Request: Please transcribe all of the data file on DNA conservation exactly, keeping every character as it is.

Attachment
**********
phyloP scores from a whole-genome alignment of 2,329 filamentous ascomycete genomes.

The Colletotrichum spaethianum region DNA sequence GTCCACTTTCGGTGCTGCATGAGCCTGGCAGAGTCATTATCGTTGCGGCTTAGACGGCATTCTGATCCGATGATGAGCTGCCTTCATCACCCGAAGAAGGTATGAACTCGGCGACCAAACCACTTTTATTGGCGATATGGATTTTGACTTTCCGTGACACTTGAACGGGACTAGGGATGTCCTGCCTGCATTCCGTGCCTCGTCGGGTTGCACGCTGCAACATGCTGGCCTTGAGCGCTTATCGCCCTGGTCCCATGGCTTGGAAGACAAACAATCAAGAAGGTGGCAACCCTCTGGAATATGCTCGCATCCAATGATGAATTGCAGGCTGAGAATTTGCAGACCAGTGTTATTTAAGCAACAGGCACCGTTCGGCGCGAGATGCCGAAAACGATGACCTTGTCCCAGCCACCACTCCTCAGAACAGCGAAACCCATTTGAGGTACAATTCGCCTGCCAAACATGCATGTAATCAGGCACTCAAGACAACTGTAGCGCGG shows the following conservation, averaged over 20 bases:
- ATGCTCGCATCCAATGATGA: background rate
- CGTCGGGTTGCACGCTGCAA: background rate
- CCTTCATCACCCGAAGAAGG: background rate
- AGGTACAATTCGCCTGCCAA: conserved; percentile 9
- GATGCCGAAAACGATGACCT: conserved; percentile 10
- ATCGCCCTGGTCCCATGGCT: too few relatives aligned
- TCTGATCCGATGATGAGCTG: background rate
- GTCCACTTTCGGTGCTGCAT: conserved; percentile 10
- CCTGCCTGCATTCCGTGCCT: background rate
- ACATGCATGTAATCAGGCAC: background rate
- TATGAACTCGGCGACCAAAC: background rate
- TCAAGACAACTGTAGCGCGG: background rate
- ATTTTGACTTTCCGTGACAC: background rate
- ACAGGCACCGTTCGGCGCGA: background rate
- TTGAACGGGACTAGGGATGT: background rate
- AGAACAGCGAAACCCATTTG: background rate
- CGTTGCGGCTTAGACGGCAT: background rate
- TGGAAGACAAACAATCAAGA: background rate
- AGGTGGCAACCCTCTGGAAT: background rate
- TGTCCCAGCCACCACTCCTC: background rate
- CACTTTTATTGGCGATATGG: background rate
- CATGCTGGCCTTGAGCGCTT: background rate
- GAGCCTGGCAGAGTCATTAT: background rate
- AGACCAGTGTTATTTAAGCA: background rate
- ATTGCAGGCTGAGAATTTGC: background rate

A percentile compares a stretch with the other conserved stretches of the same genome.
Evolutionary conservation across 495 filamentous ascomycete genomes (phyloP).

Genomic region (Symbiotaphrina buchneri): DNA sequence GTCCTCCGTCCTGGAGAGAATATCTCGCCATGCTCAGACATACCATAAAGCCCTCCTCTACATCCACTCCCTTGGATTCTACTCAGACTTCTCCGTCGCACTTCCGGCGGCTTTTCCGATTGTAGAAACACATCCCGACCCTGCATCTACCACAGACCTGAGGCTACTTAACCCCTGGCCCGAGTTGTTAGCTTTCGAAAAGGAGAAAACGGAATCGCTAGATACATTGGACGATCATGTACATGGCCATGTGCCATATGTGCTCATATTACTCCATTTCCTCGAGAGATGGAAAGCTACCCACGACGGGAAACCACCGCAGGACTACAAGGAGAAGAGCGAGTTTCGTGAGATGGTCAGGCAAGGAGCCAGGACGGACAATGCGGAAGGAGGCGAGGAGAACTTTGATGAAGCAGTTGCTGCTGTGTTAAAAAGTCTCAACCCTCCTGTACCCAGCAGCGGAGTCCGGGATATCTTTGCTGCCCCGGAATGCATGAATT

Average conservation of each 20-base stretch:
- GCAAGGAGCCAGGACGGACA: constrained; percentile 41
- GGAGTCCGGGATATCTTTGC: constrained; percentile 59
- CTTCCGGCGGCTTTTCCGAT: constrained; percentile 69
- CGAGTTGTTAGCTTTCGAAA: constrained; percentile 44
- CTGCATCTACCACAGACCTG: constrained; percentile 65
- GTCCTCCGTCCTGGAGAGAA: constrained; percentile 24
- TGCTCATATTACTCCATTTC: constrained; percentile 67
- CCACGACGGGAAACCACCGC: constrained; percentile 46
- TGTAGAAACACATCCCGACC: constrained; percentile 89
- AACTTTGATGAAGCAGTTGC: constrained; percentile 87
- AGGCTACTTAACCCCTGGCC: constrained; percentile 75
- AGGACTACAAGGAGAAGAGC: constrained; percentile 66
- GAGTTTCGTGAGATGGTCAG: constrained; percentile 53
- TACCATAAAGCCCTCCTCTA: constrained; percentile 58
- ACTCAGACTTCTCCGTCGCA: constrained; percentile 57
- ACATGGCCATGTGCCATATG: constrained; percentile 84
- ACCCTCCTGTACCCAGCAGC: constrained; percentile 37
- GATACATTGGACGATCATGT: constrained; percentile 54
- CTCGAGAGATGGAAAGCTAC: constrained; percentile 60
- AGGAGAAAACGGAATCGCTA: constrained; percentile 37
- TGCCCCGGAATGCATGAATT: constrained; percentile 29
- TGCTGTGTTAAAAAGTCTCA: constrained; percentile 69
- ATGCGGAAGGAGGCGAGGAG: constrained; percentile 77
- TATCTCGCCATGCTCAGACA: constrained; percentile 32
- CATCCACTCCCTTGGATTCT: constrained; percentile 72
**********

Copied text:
phyloP scores from a whole-genome alignment of 2,329 filamentous ascomycete genomes.

The Colletotrichum spaethianum region DNA sequence GTCCACTTTCGGTGCTGCATGAGCCTGGCAGAGTCATTATCGTTGCGGCTTAGACGGCATTCTGATCCGATGATGAGCTGCCTTCATCACCCGAAGAAGGTATGAACTCGGCGACCAAACCACTTTTATTGGCGATATGGATTTTGACTTTCCGTGACACTTGAACGGGACTAGGGATGTCCTGCCTGCATTCCGTGCCTCGTCGGGTTGCACGCTGCAACATGCTGGCCTTGAGCGCTTATCGCCCTGGTCCCATGGCTTGGAAGACAAACAATCAAGAAGGTGGCAACCCTCTGGAATATGCTCGCATCCAATGATGAATTGCAGGCTGAGAATTTGCAGACCAGTGTTATTTAAGCAACAGGCACCGTTCGGCGCGAGATGCCGAAAACGATGACCTTGTCCCAGCCACCACTCCTCAGAACAGCGAAACCCATTTGAGGTACAATTCGCCTGCCAAACATGCATGTAATCAGGCACTCAAGACAACTGTAGCGCGG shows the following conservation, averaged over 20 bases:
- ATGCTCGCATCCAATGATGA: background rate
- CGTCGGGTTGCACGCTGCAA: background rate
- CCTTCATCACCCGAAGAAGG: background rate
- AGGTACAATTCGCCTGCCAA: conserved; percentile 9
- GATGCCGAAAACGATGACCT: conserved; percentile 10
- ATCGCCCTGGTCCCATGGCT: too few relatives aligned
- TCTGATCCGATGATGAGCTG: background rate
- GTCCACTTTCGGTGCTGCAT: conserved; percentile 10
- CCTGCCTGCATTCCGTGCCT: background rate
- ACATGCATGTAATCAGGCAC: background rate
- TATGAACTCGGCGACCAAAC: background rate
- TCAAGACAACTGTAGCGCGG: background rate
- ATTTTGACTTTCCGTGACAC: background rate
- ACAGGCACCGTTCGGCGCGA: background rate
- TTGAACGGGACTAGGGATGT: background rate
- AGAACAGCGAAACCCATTTG: background rate
- CGTTGCGGCTTAGACGGCAT: background rate
- TGGAAGACAAACAATCAAGA: background rate
- AGGTGGCAACCCTCTGGAAT: background rate
- TGTCCCAGCCACCACTCCTC: background rate
- CACTTTTATTGGCGATATGG: background rate
- CATGCTGGCCTTGAGCGCTT: background rate
- GAGCCTGGCAGAGTCATTAT: background rate
- AGACCAGTGTTATTTAAGCA: background rate
- ATTGCAGGCTGAGAATTTGC: background rate

A percentile compares a stretch with the other conserved stretches of the same genome.
Evolutionary conservation across 495 filamentous ascomycete genomes (phyloP).

Genomic region (Symbiotaphrina buchneri): DNA sequence GTCCTCCGTCCTGGAGAGAATATCTCGCCATGCTCAGACATACCATAAAGCCCTCCTCTACATCCACTCCCTTGGATTCTACTCAGACTTCTCCGTCGCACTTCCGGCGGCTTTTCCGATTGTAGAAACACATCCCGACCCTGCATCTACCACAGACCTGAGGCTACTTAACCCCTGGCCCGAGTTGTTAGCTTTCGAAAAGGAGAAAACGGAATCGCTAGATACATTGGACGATCATGTACATGGCCATGTGCCATATGTGCTCATATTACTCCATTTCCTCGAGAGATGGAAAGCTACCCACGACGGGAAACCACCGCAGGACTACAAGGAGAAGAGCGAGTTTCGTGAGATGGTCAGGCAAGGAGCCAGGACGGACAATGCGGAAGGAGGCGAGGAGAACTTTGATGAAGCAGTTGCTGCTGTGTTAAAAAGTCTCAACCCTCCTGTACCCAGCAGCGGAGTCCGGGATATCTTTGCTGCCCCGGAATGCATGAATT

Average conservation of each 20-base stretch:
- GCAAGGAGCCAGGACGGACA: constrained; percentile 41
- GGAGTCCGGGATATCTTTGC: constrained; percentile 59
- CTTCCGGCGGCTTTTCCGAT: constrained; percentile 69
- CGAGTTGTTAGCTTTCGAAA: constrained; percentile 44
- CTGCATCTACCACAGACCTG: constrained; percentile 65
- GTCCTCCGTCCTGGAGAGAA: constrained; percentile 24
- TGCTCATATTACTCCATTTC: constrained; percentile 67
- CCACGACGGGAAACCACCGC: constrained; percentile 46
- TGTAGAAACACATCCCGACC: constrained; percentile 89
- AACTTTGATGAAGCAGTTGC: constrained; percentile 87
- AGGCTACTTAACCCCTGGCC: constrained; percentile 75
- AGGACTACAAGGAGAAGAGC: constrained; percentile 66
- GAGTTTCGTGAGATGGTCAG: constrained; percentile 53
- TACCATAAAGCCCTCCTCTA: constrained; percentile 58
- ACTCAGACTTCTCCGTCGCA: constrained; percentile 57
- ACATGGCCATGTGCCATATG: constrained; percentile 84
- ACCCTCCTGTACCCAGCAGC: constrained; percentile 37
- GATACATTGGACGATCATGT: constrained; percentile 54
- CTCGAGAGATGGAAAGCTAC: constrained; percentile 60
- AGGAGAAAACGGAATCGCTA: constrained; percentile 37
- TGCCCCGGAATGCATGAATT: constrained; percentile 29
- TGCTGTGTTAAAAAGTCTCA: constrained; percentile 69
- ATGCGGAAGGAGGCGAGGAG: constrained; percentile 77
- TATCTCGCCATGCTCAGACA: constrained; percentile 32
- CATCCACTCCCTTGGATTCT: constrained; percentile 72